Film Independent Fri 7.29.2016

Do Film Geeks Like Talking About Movies More Than They Do Actually Watching Them?

If like me you consider yourself a diehard, take-no-prisoners film geek, chances are you spend just as much time thinking about, discussing and investigating the culture of modern cinema as you do—y’know—actually watching films. Since I began keeping log of my own viewing habits in 2010, I’ve maintained an average of roughly 150 new movies watched per year. Which (if the figures generated by my trusty TI-80 graphing calculator are to be believed) works out to about three new movies a week. That’s not nearly as many as some silver screen junkies out there manage, but it’s still way more than the typical non-geek civilian.

But even so, if you saw a pie chart outlining my overall media consumption, the gross number of minutes spent ingesting features films would be hugely dwarfed by those I spend listening to film podcasts, reading movie blogs and discussing film culture over social media. Which leads me to ponder: are movies actually the thing I care about? Or are they just the excuse for a broader, interactive, multi-platform telecommunications experience I may secretly enjoy even more?

Listening to film podcasts

Let me make a weird comparison. Over the past year, I’ve become a huge fan of the Vermont-based jam band Phish. And in doing so, I’ve likewise become well acquainted with the rambling, hippy-burnout freak show that shadows the band, providing an omnipresent cloud of druggy dropout energy that trails behind Trey Anastasio’s and Co.’s every stray burp and fart like a jetliner vapor trail. And like the Deadhead culture of yore, Phish fans have gradually developed their own set of rituals and vocabulary, which have evolved organically over time and become codified, often independently, of any actual relationship to the band or its music.

As an observer of the Phish scene, I frequently sense a dark tension between the tangible fact of four ugly 50-something dudes playing 20-minute calypso songs about antelope and the incestuous fan community that is at once wholly dependent on the band yet completely separate from it. This, I sometimes worry, is kind of like modern film fandom is like—especially online. As movie geeks in constant digital contact with one another, we too have developed our own set of inaccessible terminology, mythology and code of ethics, which often has no real basis in or relationship to actual films or filmmaking.

Reading film Twitter

Take the Bechdel Test, derived from cartoonist Alison Bechdel’s long-running Dykes to Watch Out For comic. The Bechdel Test ostensibly evaluates a film’s feminist values based on whether or not the film in question contains multiple female characters and whether if, at any point, those characters share a scene (or more) of dialogue concerning something other than a male character. On its surface this seems like a useful metric, and the test been adopted in progressive film geek circles as a necessary bar any good piece of art is expected to clear. But there are plenty of great female-empowering movies that actually fail the test, such as Alien and Run Lola Run. Conversely, there are plenty of dumb films that do that no one would consider particularly feminist (World of Warcraft, Weird Science, etc.) So even though many well-intentioned film geek types have adopted the Bechdel Test as sacrosanct to the point of gospel, it only muddies the waters of proper critical evaluation, whether specifically in regard to a film’s feminist content, or just the content of the film in general.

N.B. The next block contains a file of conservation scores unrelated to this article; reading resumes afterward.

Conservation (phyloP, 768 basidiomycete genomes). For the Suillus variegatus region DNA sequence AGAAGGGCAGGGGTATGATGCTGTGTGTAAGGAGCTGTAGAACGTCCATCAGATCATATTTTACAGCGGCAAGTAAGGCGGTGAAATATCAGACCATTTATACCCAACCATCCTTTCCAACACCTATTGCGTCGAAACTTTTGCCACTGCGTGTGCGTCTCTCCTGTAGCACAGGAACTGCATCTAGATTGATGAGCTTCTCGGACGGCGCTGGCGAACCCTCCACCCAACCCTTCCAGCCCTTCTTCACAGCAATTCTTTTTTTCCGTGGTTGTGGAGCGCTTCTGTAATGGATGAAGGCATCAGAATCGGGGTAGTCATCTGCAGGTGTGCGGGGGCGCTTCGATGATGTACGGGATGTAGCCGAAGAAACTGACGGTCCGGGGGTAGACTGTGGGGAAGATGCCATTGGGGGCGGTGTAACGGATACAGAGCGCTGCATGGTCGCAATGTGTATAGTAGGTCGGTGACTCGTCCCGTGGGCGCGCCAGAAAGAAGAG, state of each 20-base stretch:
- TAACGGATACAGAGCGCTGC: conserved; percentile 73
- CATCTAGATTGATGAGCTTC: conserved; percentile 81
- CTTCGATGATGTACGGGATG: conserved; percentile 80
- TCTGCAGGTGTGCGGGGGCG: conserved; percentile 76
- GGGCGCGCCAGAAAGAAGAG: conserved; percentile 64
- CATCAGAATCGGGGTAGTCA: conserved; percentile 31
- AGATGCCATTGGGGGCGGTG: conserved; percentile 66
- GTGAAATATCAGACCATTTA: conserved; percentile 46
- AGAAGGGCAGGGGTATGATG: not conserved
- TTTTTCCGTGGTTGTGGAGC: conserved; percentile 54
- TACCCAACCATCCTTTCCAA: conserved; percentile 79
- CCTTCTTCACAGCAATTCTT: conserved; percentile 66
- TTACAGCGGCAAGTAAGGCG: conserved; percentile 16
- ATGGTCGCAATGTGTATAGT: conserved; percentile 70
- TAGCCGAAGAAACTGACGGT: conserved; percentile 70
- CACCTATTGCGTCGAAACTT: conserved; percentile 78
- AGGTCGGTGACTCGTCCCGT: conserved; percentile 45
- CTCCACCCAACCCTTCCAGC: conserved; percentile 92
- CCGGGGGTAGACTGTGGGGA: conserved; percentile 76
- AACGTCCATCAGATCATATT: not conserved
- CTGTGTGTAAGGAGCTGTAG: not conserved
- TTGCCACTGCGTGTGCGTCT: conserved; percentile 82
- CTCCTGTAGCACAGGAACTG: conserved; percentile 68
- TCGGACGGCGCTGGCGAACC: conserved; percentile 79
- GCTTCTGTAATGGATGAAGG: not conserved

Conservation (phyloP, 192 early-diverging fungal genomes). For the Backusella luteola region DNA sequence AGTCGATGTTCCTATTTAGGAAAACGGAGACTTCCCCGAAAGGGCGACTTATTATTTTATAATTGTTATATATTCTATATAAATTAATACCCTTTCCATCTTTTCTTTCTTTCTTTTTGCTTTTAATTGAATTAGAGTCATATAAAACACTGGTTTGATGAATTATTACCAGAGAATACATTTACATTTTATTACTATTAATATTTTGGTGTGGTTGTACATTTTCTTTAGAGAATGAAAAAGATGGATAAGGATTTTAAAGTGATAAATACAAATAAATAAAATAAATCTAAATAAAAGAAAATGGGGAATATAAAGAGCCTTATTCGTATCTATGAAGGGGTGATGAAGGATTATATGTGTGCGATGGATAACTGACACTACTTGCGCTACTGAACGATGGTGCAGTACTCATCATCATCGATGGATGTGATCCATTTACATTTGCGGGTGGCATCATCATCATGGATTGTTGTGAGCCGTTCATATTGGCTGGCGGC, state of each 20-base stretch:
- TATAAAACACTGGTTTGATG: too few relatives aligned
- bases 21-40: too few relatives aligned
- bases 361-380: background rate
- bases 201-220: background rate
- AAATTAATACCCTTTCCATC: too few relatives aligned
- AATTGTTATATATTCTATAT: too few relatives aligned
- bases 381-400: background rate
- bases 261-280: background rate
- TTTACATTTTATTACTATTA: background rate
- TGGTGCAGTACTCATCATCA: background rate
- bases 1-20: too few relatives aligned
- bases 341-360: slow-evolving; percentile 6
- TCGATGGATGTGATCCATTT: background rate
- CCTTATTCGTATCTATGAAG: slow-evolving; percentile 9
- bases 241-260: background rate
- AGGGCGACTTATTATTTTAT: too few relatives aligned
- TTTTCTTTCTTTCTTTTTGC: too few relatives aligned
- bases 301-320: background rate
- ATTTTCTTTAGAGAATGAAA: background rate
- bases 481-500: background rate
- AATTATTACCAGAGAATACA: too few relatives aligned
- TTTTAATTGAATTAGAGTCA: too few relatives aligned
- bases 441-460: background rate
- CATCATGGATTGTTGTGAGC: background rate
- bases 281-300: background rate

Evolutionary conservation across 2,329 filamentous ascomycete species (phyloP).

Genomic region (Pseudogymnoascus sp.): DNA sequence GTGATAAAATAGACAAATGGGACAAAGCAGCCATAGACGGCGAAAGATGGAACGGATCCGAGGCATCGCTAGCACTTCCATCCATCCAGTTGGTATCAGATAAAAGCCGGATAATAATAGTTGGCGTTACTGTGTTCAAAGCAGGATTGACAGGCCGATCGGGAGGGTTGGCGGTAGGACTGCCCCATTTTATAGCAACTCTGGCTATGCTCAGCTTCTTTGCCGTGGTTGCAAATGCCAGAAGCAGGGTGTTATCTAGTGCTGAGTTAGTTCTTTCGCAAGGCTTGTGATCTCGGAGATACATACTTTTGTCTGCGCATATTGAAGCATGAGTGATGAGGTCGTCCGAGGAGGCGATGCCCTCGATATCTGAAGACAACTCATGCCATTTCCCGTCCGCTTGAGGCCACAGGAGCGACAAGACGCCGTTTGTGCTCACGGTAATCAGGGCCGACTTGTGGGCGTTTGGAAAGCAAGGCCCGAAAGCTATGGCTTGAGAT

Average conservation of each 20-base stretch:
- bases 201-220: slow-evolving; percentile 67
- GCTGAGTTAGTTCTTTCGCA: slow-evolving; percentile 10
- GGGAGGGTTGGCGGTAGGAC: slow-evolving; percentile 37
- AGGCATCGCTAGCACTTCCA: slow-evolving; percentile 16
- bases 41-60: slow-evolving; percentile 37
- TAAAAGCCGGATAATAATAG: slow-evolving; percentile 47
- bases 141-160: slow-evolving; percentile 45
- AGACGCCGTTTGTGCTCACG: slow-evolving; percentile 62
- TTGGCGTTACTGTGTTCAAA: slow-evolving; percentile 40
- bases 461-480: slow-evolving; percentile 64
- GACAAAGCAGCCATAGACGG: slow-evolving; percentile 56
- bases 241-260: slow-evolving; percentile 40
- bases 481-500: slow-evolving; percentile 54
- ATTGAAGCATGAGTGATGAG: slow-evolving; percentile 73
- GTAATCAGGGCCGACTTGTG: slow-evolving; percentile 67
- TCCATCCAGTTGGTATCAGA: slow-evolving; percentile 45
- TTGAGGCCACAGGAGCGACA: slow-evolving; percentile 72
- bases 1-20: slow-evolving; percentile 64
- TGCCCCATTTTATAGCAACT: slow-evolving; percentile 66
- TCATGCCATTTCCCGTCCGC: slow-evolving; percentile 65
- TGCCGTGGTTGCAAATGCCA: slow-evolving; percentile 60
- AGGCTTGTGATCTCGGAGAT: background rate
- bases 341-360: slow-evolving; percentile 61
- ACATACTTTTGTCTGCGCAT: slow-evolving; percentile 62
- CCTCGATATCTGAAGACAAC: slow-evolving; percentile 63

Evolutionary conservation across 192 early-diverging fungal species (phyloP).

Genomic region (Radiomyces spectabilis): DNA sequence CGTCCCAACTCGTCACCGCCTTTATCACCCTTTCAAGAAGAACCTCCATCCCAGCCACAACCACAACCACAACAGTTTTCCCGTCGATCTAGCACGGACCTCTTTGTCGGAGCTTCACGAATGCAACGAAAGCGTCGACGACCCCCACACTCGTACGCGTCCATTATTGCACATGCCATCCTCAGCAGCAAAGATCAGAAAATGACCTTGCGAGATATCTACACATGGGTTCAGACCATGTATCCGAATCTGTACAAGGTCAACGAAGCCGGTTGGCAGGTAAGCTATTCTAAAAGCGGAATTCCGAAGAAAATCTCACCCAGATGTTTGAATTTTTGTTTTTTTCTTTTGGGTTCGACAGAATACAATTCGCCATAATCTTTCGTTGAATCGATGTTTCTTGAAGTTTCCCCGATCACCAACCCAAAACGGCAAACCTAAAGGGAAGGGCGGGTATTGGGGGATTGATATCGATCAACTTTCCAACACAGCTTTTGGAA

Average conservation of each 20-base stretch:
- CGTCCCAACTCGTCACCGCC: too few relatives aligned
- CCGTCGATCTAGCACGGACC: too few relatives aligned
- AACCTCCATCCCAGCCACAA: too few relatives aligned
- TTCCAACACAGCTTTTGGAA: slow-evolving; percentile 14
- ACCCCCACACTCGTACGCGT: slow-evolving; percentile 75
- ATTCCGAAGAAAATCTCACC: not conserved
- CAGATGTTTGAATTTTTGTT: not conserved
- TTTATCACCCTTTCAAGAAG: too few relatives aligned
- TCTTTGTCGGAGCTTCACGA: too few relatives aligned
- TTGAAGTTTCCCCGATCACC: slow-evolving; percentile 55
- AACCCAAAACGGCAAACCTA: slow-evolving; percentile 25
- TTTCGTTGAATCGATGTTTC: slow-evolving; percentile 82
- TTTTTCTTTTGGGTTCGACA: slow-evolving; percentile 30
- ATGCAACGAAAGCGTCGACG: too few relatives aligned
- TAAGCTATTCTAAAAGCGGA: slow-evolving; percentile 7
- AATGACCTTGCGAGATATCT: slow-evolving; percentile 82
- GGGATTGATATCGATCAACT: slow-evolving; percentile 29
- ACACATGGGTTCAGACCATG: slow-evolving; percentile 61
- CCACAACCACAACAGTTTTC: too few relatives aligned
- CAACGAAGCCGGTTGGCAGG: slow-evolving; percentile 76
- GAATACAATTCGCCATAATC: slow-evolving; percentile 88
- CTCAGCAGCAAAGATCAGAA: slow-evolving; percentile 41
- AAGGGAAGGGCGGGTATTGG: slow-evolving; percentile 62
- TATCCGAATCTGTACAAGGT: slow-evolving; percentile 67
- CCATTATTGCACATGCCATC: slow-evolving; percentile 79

So I guess my neurosis around this issue is twofold. One: that actual movies may (for me, anyways) in fact be the plate rather than the steak, and two: that as film nerd culture self-perpetuates, that it’s becoming increasingly divorced from any true understanding of how movies are made or what makes them work when they’re successful, either commercially or artistically.

On the first point I think I may be safe. Even though I might spend way more time consuming media about movies than the actual movies themselves, that’s simply a matter of convenience. I can’t watch a movie while driving to work—at least not legally, or without eating into my phone’s data (I care way more about one of those things than the other). But I can listen to a podcast. I can’t watch a movie in line at the post office, but I can steal a quick glance at a blog or movie review, provided the platform they appear on is mobile-responsive enough to conform to the screen of my very-expensive smartphone.

And yes, it’s technically possible to watch a feature film on your phone—but for a purist like me? I guarantee I’ll never want to experience The Exorcist via mobile device, regardless of how many times I’ve seen it before. So in a way, my love of movies and deference to seeing them under optimal viewing conditions actually limits my ability to see more. Three movies a week is all I can currently manage.

OG film geeks Roger Ebert and Gene Siskel

On the second point, I’m not so sure. The democratization of film criticism and commentary has led to a wealth of movie-focused content, but too much of it is speculative, uniformed or simply referring back to itself. Online film discussion is, at this point, its own self-sustaining blood sport—one that often uses the actual movies ostensibly under discussion as a pretext for unstructured debate around a smorgasbord of broad (and often inane) themes that may or may not have any real link to film itself but which nevertheless distorts film in not-great ways.

As I see it, the only useful action on this second point is to vote with your clicks and iTunes download dollars. Chose to listen/read/engage with well-informed voices boasting actual critical credentials, educational or experiential. You can help promote better discourse. Don’t mistake the steak for the plate.

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